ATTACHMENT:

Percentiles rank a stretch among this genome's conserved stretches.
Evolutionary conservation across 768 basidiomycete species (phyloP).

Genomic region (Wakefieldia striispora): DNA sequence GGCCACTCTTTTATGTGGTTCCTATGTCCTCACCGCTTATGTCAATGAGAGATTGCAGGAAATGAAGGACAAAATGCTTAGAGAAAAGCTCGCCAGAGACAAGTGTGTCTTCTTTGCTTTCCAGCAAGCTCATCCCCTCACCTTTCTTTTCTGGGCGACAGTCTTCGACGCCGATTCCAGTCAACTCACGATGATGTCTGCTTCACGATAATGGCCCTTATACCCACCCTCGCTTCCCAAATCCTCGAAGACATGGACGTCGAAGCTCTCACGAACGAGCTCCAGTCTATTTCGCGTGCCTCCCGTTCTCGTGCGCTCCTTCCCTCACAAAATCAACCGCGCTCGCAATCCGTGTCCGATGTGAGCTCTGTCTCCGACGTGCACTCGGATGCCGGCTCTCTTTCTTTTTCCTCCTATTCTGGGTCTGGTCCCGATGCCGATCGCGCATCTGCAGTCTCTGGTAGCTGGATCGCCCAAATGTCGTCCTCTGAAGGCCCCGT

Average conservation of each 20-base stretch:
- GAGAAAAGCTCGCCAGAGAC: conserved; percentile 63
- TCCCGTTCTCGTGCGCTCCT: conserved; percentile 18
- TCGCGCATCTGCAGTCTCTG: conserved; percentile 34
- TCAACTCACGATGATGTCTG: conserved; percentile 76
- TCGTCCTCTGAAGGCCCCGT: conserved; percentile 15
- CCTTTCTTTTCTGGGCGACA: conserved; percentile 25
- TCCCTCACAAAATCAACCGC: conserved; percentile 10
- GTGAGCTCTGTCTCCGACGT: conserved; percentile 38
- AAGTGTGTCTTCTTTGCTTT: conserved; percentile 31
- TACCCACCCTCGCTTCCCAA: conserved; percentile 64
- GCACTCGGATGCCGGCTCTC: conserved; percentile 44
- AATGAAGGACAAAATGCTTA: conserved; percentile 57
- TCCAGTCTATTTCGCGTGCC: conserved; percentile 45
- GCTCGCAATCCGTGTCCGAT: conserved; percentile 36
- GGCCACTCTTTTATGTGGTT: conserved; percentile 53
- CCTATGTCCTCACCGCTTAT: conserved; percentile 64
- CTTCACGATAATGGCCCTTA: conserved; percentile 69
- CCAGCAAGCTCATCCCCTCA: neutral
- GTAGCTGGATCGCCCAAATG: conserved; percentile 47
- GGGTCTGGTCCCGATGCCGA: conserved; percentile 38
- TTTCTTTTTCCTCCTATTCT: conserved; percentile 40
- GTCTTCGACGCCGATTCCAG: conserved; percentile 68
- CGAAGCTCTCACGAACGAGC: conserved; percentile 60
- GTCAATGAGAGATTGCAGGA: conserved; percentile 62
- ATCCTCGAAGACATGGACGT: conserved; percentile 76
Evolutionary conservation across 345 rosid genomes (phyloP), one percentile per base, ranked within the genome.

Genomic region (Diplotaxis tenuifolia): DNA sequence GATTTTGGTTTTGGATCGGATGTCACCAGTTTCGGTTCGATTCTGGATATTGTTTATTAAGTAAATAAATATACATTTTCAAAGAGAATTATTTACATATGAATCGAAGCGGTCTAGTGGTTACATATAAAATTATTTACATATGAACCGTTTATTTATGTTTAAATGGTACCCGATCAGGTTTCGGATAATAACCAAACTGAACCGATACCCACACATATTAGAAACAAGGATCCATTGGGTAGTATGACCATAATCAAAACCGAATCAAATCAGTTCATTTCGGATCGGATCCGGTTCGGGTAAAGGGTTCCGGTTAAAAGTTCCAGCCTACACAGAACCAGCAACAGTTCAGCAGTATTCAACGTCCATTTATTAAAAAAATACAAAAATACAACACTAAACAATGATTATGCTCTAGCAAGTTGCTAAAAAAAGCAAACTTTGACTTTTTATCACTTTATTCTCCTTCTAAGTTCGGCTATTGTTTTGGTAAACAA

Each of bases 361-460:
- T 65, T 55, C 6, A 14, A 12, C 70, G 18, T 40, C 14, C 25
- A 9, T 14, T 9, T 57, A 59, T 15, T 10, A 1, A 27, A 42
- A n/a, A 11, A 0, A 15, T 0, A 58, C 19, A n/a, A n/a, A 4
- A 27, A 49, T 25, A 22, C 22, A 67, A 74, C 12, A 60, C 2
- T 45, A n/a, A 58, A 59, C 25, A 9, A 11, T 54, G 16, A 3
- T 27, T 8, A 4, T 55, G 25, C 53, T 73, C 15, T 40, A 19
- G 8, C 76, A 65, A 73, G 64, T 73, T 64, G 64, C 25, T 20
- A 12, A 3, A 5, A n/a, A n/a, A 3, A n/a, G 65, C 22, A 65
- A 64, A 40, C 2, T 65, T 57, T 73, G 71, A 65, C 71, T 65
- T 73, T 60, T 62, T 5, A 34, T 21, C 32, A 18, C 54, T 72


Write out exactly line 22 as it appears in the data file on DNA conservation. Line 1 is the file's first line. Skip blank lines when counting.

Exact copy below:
- CCAGCAAGCTCATCCCCTCA: neutral